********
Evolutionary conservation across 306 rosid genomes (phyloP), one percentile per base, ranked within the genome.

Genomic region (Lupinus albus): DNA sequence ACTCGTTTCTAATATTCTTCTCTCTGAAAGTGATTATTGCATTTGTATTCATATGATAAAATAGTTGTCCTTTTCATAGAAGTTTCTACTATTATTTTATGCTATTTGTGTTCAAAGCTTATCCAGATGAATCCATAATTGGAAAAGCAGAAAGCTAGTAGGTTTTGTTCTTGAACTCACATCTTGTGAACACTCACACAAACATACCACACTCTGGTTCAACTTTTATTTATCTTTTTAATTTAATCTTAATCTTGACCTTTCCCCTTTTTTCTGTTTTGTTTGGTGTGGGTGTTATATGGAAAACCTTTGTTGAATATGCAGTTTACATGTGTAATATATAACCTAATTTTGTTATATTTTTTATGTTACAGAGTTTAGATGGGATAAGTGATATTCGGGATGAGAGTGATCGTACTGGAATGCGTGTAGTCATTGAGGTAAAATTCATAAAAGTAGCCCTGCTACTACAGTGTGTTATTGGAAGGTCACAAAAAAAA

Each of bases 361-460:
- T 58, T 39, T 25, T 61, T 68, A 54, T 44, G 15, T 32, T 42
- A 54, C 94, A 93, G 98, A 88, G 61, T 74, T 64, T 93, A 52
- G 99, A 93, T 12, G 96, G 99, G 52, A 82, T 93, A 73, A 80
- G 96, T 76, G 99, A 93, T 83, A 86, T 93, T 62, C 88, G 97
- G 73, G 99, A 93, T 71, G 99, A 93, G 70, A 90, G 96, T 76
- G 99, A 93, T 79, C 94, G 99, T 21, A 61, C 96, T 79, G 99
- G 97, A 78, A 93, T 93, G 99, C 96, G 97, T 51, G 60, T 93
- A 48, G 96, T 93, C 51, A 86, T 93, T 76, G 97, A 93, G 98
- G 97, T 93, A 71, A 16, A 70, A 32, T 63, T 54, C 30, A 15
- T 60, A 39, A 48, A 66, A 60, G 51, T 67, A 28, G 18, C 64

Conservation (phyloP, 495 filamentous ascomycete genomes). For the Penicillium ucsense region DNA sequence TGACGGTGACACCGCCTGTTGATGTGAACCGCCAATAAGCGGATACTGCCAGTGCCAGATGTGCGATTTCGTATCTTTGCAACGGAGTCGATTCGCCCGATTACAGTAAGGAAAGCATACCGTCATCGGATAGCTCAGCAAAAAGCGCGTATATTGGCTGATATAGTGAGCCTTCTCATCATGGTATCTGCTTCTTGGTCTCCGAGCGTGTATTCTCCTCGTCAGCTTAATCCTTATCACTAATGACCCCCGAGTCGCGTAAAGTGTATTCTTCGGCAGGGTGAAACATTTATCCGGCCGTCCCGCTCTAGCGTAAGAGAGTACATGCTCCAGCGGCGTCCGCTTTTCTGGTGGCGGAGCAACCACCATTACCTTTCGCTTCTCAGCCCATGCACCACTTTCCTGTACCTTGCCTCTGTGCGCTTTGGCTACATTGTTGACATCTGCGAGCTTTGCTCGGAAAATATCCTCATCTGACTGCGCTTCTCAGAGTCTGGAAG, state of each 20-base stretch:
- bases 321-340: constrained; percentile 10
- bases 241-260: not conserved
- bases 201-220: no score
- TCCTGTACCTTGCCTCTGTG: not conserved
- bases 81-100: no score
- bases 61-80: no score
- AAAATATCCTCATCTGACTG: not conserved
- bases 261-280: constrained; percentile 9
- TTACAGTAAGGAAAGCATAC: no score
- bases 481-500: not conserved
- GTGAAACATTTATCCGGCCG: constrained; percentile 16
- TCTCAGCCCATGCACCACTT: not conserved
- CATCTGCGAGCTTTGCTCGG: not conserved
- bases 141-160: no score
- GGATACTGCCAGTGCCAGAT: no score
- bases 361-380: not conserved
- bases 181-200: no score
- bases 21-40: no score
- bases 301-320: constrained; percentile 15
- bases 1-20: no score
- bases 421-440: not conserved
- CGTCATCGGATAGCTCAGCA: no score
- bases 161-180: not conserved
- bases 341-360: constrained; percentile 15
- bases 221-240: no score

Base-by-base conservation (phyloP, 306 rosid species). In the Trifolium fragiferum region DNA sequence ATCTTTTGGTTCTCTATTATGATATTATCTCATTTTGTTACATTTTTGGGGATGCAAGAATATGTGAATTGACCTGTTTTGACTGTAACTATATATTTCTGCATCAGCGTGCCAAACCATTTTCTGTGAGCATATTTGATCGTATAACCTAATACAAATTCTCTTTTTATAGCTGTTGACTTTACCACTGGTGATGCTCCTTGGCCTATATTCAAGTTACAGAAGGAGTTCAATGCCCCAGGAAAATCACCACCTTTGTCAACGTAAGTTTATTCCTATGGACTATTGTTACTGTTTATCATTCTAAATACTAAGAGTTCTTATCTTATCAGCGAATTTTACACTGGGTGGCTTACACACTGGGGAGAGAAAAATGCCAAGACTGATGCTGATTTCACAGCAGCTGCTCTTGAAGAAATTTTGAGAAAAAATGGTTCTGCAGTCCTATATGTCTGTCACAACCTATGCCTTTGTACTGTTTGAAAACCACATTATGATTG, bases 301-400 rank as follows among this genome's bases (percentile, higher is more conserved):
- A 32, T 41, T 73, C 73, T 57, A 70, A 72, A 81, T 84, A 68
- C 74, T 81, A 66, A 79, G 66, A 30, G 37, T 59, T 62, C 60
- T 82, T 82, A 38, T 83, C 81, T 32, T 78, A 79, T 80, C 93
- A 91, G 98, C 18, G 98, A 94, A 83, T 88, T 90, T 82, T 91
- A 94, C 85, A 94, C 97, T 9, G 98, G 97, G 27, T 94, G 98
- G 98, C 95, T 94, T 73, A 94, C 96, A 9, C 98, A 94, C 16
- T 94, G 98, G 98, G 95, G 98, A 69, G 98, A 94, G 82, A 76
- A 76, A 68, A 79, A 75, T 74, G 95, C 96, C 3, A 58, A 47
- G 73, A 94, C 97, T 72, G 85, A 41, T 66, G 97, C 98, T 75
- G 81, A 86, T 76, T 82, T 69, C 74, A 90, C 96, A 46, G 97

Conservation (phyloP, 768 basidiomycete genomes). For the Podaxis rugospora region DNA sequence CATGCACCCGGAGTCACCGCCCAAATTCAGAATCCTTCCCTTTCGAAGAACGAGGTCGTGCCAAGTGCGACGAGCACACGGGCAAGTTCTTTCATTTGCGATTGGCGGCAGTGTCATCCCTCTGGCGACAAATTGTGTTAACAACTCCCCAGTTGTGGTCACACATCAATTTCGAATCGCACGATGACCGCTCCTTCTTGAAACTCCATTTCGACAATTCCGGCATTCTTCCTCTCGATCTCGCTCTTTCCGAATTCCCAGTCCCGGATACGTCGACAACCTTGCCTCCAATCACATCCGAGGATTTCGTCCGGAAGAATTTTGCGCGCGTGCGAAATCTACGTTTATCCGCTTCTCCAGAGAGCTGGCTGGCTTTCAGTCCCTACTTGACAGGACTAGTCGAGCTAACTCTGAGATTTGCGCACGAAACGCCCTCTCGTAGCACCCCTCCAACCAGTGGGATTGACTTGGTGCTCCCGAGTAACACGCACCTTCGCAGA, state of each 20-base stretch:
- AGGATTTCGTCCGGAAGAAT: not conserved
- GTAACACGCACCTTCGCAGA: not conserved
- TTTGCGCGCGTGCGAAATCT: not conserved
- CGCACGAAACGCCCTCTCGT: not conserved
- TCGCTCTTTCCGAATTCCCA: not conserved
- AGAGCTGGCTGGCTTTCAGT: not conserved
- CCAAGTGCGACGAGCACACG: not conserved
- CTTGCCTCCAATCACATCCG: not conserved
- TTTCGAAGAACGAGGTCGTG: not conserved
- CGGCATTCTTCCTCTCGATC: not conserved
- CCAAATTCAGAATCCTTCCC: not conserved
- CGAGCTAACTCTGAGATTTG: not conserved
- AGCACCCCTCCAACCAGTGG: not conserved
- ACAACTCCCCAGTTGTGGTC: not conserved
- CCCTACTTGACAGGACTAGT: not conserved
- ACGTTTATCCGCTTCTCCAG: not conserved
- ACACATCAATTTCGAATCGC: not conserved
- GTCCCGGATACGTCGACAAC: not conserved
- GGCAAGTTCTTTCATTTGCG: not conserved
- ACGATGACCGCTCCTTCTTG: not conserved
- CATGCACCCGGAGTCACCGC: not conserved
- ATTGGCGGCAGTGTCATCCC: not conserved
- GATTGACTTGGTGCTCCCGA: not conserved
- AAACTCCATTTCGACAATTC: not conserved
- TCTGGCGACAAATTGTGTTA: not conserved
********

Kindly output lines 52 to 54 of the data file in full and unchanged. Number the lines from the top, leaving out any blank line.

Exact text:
- AGGATTTCGTCCGGAAGAAT: not conserved
- GTAACACGCACCTTCGCAGA: not conserved
- TTTGCGCGCGTGCGAAATCT: not conserved